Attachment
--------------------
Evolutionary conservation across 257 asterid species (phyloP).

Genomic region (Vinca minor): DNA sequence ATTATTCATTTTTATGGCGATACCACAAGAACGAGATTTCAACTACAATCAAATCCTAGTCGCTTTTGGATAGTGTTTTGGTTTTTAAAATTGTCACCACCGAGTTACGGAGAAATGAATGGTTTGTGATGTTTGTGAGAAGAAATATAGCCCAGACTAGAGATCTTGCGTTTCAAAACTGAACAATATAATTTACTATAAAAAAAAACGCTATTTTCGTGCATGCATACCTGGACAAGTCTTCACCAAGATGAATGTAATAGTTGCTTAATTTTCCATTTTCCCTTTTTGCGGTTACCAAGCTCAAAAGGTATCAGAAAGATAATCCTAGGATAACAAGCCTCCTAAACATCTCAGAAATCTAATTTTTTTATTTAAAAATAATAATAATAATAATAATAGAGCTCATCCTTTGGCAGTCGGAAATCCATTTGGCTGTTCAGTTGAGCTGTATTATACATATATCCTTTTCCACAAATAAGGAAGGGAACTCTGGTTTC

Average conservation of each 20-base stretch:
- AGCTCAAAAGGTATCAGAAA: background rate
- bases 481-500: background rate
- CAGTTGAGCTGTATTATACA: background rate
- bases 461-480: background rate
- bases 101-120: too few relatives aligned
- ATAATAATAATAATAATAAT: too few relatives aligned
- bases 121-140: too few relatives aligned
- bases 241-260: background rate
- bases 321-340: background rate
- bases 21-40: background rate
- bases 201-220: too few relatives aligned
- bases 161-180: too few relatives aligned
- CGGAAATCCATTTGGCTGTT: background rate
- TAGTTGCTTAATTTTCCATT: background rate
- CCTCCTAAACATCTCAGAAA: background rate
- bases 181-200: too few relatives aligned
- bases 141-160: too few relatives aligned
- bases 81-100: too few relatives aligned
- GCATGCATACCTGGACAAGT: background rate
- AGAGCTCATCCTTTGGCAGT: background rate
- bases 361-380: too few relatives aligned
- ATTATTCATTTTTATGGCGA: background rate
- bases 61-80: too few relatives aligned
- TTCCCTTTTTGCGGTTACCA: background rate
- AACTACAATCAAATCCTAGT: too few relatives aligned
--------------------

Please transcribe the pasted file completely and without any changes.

Evolutionary conservation across 257 asterid species (phyloP).

Genomic region (Vinca minor): DNA sequence ATTATTCATTTTTATGGCGATACCACAAGAACGAGATTTCAACTACAATCAAATCCTAGTCGCTTTTGGATAGTGTTTTGGTTTTTAAAATTGTCACCACCGAGTTACGGAGAAATGAATGGTTTGTGATGTTTGTGAGAAGAAATATAGCCCAGACTAGAGATCTTGCGTTTCAAAACTGAACAATATAATTTACTATAAAAAAAAACGCTATTTTCGTGCATGCATACCTGGACAAGTCTTCACCAAGATGAATGTAATAGTTGCTTAATTTTCCATTTTCCCTTTTTGCGGTTACCAAGCTCAAAAGGTATCAGAAAGATAATCCTAGGATAACAAGCCTCCTAAACATCTCAGAAATCTAATTTTTTTATTTAAAAATAATAATAATAATAATAATAGAGCTCATCCTTTGGCAGTCGGAAATCCATTTGGCTGTTCAGTTGAGCTGTATTATACATATATCCTTTTCCACAAATAAGGAAGGGAACTCTGGTTTC

Average conservation of each 20-base stretch:
- AGCTCAAAAGGTATCAGAAA: background rate
- bases 481-500: background rate
- CAGTTGAGCTGTATTATACA: background rate
- bases 461-480: background rate
- bases 101-120: too few relatives aligned
- ATAATAATAATAATAATAAT: too few relatives aligned
- bases 121-140: too few relatives aligned
- bases 241-260: background rate
- bases 321-340: background rate
- bases 21-40: background rate
- bases 201-220: too few relatives aligned
- bases 161-180: too few relatives aligned
- CGGAAATCCATTTGGCTGTT: background rate
- TAGTTGCTTAATTTTCCATT: background rate
- CCTCCTAAACATCTCAGAAA: background rate
- bases 181-200: too few relatives aligned
- bases 141-160: too few relatives aligned
- bases 81-100: too few relatives aligned
- GCATGCATACCTGGACAAGT: background rate
- AGAGCTCATCCTTTGGCAGT: background rate
- bases 361-380: too few relatives aligned
- ATTATTCATTTTTATGGCGA: background rate
- bases 61-80: too few relatives aligned
- TTCCCTTTTTGCGGTTACCA: background rate
- AACTACAATCAAATCCTAGT: too few relatives aligned